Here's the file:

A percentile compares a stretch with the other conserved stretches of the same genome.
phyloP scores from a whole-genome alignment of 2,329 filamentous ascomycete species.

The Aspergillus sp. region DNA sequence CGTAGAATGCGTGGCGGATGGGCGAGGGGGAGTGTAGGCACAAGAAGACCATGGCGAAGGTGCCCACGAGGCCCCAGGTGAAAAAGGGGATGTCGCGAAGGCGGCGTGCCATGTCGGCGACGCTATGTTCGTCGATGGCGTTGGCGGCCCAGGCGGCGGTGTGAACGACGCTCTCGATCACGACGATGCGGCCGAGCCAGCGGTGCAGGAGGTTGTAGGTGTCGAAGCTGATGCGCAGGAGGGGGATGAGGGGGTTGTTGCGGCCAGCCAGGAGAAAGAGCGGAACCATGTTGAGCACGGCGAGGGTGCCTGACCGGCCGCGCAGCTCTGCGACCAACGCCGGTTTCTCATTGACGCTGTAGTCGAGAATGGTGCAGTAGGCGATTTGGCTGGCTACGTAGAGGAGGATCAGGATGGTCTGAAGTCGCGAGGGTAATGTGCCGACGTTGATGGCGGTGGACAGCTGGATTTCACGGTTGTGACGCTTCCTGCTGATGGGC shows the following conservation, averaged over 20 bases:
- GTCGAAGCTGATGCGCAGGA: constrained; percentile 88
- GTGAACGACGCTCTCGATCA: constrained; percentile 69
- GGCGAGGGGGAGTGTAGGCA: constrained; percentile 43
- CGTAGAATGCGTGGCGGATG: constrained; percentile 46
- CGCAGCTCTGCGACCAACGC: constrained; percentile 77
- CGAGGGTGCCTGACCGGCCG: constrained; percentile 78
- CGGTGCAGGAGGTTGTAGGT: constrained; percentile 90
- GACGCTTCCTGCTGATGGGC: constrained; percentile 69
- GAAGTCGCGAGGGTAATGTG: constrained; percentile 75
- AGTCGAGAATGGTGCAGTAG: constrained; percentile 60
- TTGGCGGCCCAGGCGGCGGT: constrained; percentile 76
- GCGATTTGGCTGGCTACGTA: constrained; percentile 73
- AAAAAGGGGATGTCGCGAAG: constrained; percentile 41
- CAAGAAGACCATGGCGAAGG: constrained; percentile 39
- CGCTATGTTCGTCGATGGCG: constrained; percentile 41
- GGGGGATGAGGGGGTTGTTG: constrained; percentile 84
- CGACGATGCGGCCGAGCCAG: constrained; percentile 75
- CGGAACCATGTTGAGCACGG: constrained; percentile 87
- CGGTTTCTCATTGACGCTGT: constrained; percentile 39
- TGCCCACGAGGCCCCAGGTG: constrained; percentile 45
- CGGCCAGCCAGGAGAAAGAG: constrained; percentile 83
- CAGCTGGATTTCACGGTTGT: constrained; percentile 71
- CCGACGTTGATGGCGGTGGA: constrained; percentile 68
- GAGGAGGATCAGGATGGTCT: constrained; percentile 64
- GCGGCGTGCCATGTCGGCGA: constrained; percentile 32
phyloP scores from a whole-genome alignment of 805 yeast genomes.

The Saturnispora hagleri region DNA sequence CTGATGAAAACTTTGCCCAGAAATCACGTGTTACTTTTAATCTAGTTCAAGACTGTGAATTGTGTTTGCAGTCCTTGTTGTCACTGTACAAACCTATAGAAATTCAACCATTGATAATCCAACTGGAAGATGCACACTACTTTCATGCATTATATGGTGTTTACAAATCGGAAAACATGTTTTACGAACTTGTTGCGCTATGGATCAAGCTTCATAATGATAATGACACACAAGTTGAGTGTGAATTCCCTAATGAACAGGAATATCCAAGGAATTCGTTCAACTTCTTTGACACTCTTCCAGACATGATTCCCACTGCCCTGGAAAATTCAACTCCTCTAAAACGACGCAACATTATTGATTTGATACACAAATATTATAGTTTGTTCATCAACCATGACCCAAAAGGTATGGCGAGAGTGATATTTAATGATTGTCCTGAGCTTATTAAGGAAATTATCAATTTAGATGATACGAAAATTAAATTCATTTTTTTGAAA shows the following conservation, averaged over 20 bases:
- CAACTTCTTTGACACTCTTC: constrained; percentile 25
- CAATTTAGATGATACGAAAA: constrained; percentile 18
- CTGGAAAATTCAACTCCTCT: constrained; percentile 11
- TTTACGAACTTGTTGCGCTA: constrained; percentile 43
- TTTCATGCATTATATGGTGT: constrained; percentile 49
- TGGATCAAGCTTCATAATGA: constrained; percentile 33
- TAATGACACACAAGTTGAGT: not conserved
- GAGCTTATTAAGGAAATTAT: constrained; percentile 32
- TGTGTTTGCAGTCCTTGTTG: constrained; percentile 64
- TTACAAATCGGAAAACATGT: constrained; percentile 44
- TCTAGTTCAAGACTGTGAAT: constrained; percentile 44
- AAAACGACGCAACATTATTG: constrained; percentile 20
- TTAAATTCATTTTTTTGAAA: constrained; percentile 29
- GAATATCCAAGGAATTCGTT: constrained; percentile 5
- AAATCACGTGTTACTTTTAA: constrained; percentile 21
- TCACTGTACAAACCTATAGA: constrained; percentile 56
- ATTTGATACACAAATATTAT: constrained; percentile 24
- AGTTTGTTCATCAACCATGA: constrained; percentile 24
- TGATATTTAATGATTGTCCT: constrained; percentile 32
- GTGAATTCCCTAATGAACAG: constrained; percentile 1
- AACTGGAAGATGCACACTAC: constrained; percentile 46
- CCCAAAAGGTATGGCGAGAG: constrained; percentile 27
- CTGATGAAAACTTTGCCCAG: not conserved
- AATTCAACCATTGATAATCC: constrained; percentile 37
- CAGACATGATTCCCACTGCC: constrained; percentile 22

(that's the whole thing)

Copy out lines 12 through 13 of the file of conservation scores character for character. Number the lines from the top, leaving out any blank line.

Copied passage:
- GAAGTCGCGAGGGTAATGTG: constrained; percentile 75
- AGTCGAGAATGGTGCAGTAG: constrained; percentile 60